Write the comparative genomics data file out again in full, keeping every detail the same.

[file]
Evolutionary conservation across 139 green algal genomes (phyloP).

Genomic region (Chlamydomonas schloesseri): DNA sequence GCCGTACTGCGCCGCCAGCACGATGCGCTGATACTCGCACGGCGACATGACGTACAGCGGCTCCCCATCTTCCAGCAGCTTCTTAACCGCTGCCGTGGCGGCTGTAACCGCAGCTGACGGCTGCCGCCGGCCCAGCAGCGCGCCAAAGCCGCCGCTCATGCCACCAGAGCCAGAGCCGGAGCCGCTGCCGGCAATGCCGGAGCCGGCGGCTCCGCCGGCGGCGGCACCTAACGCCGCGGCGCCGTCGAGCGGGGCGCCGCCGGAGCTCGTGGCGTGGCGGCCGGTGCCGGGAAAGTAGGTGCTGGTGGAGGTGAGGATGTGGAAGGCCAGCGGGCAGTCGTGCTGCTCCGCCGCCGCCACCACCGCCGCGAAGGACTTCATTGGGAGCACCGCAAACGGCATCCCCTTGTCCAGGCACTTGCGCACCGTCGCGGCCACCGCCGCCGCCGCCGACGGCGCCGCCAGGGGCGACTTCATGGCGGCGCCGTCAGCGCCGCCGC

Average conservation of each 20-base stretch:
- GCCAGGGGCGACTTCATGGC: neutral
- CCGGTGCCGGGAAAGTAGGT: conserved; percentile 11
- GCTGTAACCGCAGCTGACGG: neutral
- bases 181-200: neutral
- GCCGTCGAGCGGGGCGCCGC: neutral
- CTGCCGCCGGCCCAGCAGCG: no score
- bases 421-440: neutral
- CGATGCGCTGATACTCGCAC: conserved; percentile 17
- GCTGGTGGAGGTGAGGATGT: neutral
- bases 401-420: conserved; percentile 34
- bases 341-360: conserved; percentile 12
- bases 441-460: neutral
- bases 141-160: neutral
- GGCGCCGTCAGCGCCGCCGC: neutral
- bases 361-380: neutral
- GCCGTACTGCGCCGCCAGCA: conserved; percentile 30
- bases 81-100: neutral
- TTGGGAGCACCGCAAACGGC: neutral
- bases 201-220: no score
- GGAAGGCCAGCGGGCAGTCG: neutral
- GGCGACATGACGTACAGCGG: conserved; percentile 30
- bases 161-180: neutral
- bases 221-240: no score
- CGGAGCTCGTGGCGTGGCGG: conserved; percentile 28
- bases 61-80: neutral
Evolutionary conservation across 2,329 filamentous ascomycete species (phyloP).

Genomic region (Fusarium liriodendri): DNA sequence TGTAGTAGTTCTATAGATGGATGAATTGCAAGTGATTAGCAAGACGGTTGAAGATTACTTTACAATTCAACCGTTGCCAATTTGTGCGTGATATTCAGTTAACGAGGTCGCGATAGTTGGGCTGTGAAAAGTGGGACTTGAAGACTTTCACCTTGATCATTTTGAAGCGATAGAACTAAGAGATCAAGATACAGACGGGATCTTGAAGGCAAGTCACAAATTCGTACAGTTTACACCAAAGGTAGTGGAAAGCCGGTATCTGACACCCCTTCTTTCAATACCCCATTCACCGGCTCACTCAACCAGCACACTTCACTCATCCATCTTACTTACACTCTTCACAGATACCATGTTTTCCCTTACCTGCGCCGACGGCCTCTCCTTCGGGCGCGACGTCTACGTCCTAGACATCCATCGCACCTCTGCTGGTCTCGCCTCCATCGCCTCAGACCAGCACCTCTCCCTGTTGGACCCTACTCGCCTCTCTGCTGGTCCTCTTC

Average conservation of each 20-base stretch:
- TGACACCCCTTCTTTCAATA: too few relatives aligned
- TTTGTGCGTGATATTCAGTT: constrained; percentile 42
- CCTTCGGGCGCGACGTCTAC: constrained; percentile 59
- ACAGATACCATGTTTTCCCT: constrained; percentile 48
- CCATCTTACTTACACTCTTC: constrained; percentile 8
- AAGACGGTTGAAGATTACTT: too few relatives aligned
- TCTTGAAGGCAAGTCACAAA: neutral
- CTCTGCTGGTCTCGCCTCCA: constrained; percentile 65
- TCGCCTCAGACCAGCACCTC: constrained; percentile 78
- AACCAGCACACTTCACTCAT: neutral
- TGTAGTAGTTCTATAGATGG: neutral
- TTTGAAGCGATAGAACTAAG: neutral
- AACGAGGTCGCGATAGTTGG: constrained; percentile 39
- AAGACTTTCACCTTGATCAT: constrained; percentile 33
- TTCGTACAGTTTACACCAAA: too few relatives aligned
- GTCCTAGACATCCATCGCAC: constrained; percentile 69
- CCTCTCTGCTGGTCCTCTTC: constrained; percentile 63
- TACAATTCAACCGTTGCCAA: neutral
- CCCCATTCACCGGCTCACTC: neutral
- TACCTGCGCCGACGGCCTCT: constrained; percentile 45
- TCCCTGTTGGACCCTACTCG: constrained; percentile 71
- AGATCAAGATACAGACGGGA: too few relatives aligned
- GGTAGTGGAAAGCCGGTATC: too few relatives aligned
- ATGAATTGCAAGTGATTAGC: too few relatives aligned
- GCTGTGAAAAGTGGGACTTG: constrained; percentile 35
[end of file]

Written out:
Evolutionary conservation across 139 green algal genomes (phyloP).

Genomic region (Chlamydomonas schloesseri): DNA sequence GCCGTACTGCGCCGCCAGCACGATGCGCTGATACTCGCACGGCGACATGACGTACAGCGGCTCCCCATCTTCCAGCAGCTTCTTAACCGCTGCCGTGGCGGCTGTAACCGCAGCTGACGGCTGCCGCCGGCCCAGCAGCGCGCCAAAGCCGCCGCTCATGCCACCAGAGCCAGAGCCGGAGCCGCTGCCGGCAATGCCGGAGCCGGCGGCTCCGCCGGCGGCGGCACCTAACGCCGCGGCGCCGTCGAGCGGGGCGCCGCCGGAGCTCGTGGCGTGGCGGCCGGTGCCGGGAAAGTAGGTGCTGGTGGAGGTGAGGATGTGGAAGGCCAGCGGGCAGTCGTGCTGCTCCGCCGCCGCCACCACCGCCGCGAAGGACTTCATTGGGAGCACCGCAAACGGCATCCCCTTGTCCAGGCACTTGCGCACCGTCGCGGCCACCGCCGCCGCCGCCGACGGCGCCGCCAGGGGCGACTTCATGGCGGCGCCGTCAGCGCCGCCGC

Average conservation of each 20-base stretch:
- GCCAGGGGCGACTTCATGGC: neutral
- CCGGTGCCGGGAAAGTAGGT: conserved; percentile 11
- GCTGTAACCGCAGCTGACGG: neutral
- bases 181-200: neutral
- GCCGTCGAGCGGGGCGCCGC: neutral
- CTGCCGCCGGCCCAGCAGCG: no score
- bases 421-440: neutral
- CGATGCGCTGATACTCGCAC: conserved; percentile 17
- GCTGGTGGAGGTGAGGATGT: neutral
- bases 401-420: conserved; percentile 34
- bases 341-360: conserved; percentile 12
- bases 441-460: neutral
- bases 141-160: neutral
- GGCGCCGTCAGCGCCGCCGC: neutral
- bases 361-380: neutral
- GCCGTACTGCGCCGCCAGCA: conserved; percentile 30
- bases 81-100: neutral
- TTGGGAGCACCGCAAACGGC: neutral
- bases 201-220: no score
- GGAAGGCCAGCGGGCAGTCG: neutral
- GGCGACATGACGTACAGCGG: conserved; percentile 30
- bases 161-180: neutral
- bases 221-240: no score
- CGGAGCTCGTGGCGTGGCGG: conserved; percentile 28
- bases 61-80: neutral
Evolutionary conservation across 2,329 filamentous ascomycete species (phyloP).

Genomic region (Fusarium liriodendri): DNA sequence TGTAGTAGTTCTATAGATGGATGAATTGCAAGTGATTAGCAAGACGGTTGAAGATTACTTTACAATTCAACCGTTGCCAATTTGTGCGTGATATTCAGTTAACGAGGTCGCGATAGTTGGGCTGTGAAAAGTGGGACTTGAAGACTTTCACCTTGATCATTTTGAAGCGATAGAACTAAGAGATCAAGATACAGACGGGATCTTGAAGGCAAGTCACAAATTCGTACAGTTTACACCAAAGGTAGTGGAAAGCCGGTATCTGACACCCCTTCTTTCAATACCCCATTCACCGGCTCACTCAACCAGCACACTTCACTCATCCATCTTACTTACACTCTTCACAGATACCATGTTTTCCCTTACCTGCGCCGACGGCCTCTCCTTCGGGCGCGACGTCTACGTCCTAGACATCCATCGCACCTCTGCTGGTCTCGCCTCCATCGCCTCAGACCAGCACCTCTCCCTGTTGGACCCTACTCGCCTCTCTGCTGGTCCTCTTC

Average conservation of each 20-base stretch:
- TGACACCCCTTCTTTCAATA: too few relatives aligned
- TTTGTGCGTGATATTCAGTT: constrained; percentile 42
- CCTTCGGGCGCGACGTCTAC: constrained; percentile 59
- ACAGATACCATGTTTTCCCT: constrained; percentile 48
- CCATCTTACTTACACTCTTC: constrained; percentile 8
- AAGACGGTTGAAGATTACTT: too few relatives aligned
- TCTTGAAGGCAAGTCACAAA: neutral
- CTCTGCTGGTCTCGCCTCCA: constrained; percentile 65
- TCGCCTCAGACCAGCACCTC: constrained; percentile 78
- AACCAGCACACTTCACTCAT: neutral
- TGTAGTAGTTCTATAGATGG: neutral
- TTTGAAGCGATAGAACTAAG: neutral
- AACGAGGTCGCGATAGTTGG: constrained; percentile 39
- AAGACTTTCACCTTGATCAT: constrained; percentile 33
- TTCGTACAGTTTACACCAAA: too few relatives aligned
- GTCCTAGACATCCATCGCAC: constrained; percentile 69
- CCTCTCTGCTGGTCCTCTTC: constrained; percentile 63
- TACAATTCAACCGTTGCCAA: neutral
- CCCCATTCACCGGCTCACTC: neutral
- TACCTGCGCCGACGGCCTCT: constrained; percentile 45
- TCCCTGTTGGACCCTACTCG: constrained; percentile 71
- AGATCAAGATACAGACGGGA: too few relatives aligned
- GGTAGTGGAAAGCCGGTATC: too few relatives aligned
- ATGAATTGCAAGTGATTAGC: too few relatives aligned
- GCTGTGAAAAGTGGGACTTG: constrained; percentile 35